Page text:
Confronting the realites of striking

2011-07-07 00:00

IT is the cold season, indeed. Not only are people shivering throughout the country (even some people in the comparative mildness of the Durban winter), but we have entered the annual strike season. It is not a good time for employers or shareholders or, indeed, anyone whose aspiration it is to see the country making sound economic progress. One can be sure, too, that the unions will be increasingly militant and the strikes and demonstrations (they are two different things, actually, but have become synonymous) are unlikely to be less violent than those in the past. In the nature of things, one expects greater violence as the strike lengthens. Frustration increases among the workers as the sacrifice of income begins to bite more acutely, but this year, and increasingly in the recent past, the early days have also had their share of mayhem.

Unions would have us believe that these are spontaneous outbursts over which they have no control, but I don't buy this at all. Their propaganda is such as to whip their members into a frenzy of righteous indignation. It is the kind of motivational strategy employed when countries go to war and ordinary people have to be psyched into hating their enemies sufficiently to kill them.

I think there are some realities to be confronted. The first is that these industrial actions are not about unemployed people at all. They can't possibly be, because the logic is that higher employment costs translate into less employment. That is a simple matter of cash. A second reality is that these kinds of disruption, and the aggressive manner in which they are enforced, encourage businesspeople to find an alternative to employment. Machines do not strike or demand double-digit increases each year. It is also beyond question, I believe, that the economy cannot afford wage increases so far in excess of the inflation rate. Nor can it afford a host of other impediments to productivity. Indeed, a situation where wages go up and productivity declines is untenable. Perhaps it is to the discredit of employers, generally, that they don't make reciprocal demands, but are left largely defenceless in trying to reach some accommodation. The offensive of the unions has been powerful and oppressive, and it is only one side that makes demands.

Another reality is that foreign investors will be increasingly reluctant to look at our country as an investment destination. This is a threat made so often by business that its truth has little validity any longer. But it is true because there are other countries where labour costs are less and workers are more productive. These lucky countries do not only offer fertile investment opportunities, they also offer more competitive products on the international market at the very time that we are trying to increase our exports. The moneyed foreign industrial investor is hardly likely to take the risk of nationalisation plus the possibility of a double-digit wage increase each year.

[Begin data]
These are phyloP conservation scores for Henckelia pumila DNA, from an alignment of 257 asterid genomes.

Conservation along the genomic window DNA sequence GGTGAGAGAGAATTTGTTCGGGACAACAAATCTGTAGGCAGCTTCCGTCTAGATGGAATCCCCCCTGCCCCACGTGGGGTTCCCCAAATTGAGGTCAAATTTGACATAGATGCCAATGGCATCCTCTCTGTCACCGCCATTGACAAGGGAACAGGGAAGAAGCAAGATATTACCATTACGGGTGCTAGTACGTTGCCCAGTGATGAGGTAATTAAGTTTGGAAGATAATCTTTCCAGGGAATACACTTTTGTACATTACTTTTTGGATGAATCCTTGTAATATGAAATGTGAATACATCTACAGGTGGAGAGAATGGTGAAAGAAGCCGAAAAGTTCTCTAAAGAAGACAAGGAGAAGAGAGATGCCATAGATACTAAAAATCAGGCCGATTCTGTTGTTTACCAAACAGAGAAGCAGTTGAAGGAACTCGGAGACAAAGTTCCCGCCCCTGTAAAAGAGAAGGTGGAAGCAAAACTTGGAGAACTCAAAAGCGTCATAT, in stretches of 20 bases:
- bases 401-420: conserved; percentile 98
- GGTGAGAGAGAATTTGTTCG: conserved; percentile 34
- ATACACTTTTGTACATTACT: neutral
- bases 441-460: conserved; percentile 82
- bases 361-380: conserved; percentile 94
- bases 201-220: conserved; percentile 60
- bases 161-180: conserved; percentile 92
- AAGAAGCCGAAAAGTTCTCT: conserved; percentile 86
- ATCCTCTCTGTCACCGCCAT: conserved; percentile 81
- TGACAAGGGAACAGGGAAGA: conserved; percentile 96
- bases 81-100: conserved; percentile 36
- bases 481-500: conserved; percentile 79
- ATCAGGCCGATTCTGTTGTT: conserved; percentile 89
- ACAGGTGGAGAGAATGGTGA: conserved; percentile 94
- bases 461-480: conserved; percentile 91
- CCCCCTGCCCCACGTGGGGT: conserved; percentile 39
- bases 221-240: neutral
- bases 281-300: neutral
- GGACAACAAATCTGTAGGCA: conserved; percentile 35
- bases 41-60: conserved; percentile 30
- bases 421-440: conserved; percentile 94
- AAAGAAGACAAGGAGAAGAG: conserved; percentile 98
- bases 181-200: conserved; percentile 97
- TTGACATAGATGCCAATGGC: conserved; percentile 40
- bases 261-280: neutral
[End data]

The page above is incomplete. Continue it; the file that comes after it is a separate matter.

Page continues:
The striving for "decent jobs" has now been complemented by the concept of a "living wage", a concept which is defined in a purely subjective way. Some people earn nothing, and a multitude of others have to survive on a state welfare grant which is only a fraction of the minimum wages being demanded.

But here is another reality. For some people, perhaps too many in the country, a living wage is enough to have several luxury cars in the garage, designer clothes, extravagant parties and all the other trappings so ostentatiously associated with wealth. Executive pay packages, including bonuses and perks, have exceeded by some margin the increases granted to workers in recent years and the consequence is that we are among the most unequal societies in the world. That this should have occurred in a country that subscribes to such a liberal and progressive constitution and a Freedom Charter is disgraceful. That, I think, is what drives the unions.

There is a point to be made. And when it comes to making sacrifices in the interests of the country's economy, it is not acceptable that these should be made by the workers, who, perhaps, should not be castigated for aspiring to the middle-class.

• Andrew Layman is the CEO of the Durban Chamber of Commerce and Industry.

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